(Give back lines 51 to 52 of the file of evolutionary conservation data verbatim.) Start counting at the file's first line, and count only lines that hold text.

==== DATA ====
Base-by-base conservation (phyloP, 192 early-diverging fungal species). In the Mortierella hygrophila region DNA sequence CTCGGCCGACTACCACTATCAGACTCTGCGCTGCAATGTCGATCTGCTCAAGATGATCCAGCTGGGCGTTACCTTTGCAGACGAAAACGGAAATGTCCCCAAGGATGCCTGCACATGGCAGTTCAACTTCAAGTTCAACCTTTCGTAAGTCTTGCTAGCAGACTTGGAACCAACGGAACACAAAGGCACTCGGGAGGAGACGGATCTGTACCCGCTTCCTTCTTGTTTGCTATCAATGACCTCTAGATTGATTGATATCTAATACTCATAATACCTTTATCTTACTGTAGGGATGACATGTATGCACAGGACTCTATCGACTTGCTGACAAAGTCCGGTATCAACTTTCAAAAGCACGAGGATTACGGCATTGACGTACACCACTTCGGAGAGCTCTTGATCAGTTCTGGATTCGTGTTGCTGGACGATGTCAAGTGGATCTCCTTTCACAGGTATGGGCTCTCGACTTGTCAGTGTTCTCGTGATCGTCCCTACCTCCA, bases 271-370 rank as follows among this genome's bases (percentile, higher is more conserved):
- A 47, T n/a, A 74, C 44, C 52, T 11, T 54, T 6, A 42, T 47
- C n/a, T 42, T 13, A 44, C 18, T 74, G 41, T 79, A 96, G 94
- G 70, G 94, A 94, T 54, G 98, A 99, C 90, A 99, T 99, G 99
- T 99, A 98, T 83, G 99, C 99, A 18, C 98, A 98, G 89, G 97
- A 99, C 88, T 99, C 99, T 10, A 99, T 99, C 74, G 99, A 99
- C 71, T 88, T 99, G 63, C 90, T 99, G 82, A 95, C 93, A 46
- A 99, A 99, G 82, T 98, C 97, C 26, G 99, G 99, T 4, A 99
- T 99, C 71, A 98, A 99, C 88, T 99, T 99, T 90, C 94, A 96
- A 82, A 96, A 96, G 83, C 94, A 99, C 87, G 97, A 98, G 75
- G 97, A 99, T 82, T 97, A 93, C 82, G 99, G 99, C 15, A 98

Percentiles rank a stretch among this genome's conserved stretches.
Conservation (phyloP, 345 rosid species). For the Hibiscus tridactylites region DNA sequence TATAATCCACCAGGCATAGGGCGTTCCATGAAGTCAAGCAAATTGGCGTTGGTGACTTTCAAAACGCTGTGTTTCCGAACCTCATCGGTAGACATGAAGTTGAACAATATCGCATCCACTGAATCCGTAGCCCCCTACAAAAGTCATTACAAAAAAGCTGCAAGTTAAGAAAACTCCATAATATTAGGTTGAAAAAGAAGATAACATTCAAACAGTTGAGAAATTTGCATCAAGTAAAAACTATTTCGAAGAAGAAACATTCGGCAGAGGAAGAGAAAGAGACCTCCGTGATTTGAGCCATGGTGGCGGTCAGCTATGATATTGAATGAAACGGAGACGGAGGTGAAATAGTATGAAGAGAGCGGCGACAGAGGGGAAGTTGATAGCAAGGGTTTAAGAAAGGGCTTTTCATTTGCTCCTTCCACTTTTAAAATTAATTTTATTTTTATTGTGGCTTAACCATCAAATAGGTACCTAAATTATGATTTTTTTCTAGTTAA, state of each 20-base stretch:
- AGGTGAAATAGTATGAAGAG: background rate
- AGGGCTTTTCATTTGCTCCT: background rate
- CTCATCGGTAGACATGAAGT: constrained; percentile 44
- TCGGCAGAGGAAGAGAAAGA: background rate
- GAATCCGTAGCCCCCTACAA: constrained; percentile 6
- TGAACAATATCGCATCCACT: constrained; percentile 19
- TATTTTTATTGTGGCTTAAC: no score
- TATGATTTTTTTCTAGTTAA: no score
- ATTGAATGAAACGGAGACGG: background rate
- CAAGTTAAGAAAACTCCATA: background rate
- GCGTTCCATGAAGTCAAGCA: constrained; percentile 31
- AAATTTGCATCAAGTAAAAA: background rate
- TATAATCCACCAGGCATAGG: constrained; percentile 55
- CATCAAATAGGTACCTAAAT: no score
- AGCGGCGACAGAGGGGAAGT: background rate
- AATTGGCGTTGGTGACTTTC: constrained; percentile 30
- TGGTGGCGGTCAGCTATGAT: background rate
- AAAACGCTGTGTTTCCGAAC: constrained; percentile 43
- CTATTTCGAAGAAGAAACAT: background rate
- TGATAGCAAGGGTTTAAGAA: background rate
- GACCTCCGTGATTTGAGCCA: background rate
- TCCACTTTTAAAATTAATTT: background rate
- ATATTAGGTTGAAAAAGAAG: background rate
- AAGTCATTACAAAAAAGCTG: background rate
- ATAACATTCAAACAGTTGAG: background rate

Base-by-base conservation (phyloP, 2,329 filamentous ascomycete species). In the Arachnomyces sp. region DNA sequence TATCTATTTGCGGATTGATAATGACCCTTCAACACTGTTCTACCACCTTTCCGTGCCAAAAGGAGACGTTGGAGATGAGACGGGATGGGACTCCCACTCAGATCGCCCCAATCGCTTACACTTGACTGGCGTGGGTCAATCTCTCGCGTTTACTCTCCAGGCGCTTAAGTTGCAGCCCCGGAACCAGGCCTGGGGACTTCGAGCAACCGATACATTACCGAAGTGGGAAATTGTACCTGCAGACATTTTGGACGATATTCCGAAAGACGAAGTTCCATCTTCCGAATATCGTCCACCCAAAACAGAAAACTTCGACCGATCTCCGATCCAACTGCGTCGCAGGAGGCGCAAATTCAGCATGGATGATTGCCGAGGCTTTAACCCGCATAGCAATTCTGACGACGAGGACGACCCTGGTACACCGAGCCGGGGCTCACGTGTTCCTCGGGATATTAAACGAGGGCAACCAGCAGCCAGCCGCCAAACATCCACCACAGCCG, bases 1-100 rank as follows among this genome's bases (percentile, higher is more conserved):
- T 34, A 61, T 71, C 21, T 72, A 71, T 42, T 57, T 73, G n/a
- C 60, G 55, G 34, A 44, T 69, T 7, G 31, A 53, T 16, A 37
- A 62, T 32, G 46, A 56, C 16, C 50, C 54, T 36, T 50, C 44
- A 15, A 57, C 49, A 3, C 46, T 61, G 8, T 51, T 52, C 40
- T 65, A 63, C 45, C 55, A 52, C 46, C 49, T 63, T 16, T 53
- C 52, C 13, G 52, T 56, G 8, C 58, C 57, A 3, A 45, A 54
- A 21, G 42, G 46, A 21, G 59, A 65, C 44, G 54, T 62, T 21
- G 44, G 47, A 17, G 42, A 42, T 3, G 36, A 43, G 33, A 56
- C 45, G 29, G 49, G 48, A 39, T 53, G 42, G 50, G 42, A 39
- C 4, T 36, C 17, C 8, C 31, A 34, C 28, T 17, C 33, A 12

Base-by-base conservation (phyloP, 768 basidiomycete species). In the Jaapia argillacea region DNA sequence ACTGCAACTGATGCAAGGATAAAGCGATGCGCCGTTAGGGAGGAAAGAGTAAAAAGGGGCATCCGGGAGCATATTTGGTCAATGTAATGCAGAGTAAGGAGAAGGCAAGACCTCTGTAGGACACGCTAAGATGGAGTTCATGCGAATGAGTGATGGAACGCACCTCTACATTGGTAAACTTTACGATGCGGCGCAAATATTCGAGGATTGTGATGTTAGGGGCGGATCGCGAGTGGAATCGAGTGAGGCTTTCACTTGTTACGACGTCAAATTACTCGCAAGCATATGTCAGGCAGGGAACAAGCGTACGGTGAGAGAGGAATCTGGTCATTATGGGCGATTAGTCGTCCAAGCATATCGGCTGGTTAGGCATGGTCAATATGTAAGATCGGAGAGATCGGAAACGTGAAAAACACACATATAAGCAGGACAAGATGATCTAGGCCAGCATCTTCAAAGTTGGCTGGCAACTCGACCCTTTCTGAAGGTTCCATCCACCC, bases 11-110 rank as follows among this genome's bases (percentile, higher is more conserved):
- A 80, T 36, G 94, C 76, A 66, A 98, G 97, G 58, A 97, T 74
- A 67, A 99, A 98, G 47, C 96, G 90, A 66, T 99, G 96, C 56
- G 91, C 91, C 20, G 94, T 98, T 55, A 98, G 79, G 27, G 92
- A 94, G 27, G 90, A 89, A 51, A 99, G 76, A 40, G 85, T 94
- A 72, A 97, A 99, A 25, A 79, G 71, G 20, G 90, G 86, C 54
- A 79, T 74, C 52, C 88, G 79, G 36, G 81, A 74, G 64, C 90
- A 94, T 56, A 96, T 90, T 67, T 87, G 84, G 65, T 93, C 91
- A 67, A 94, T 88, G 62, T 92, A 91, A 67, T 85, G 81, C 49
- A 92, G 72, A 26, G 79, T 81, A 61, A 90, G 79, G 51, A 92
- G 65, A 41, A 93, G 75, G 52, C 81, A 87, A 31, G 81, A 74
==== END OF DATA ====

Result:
- A 80, T 36, G 94, C 76, A 66, A 98, G 97, G 58, A 97, T 74
- A 67, A 99, A 98, G 47, C 96, G 90, A 66, T 99, G 96, C 56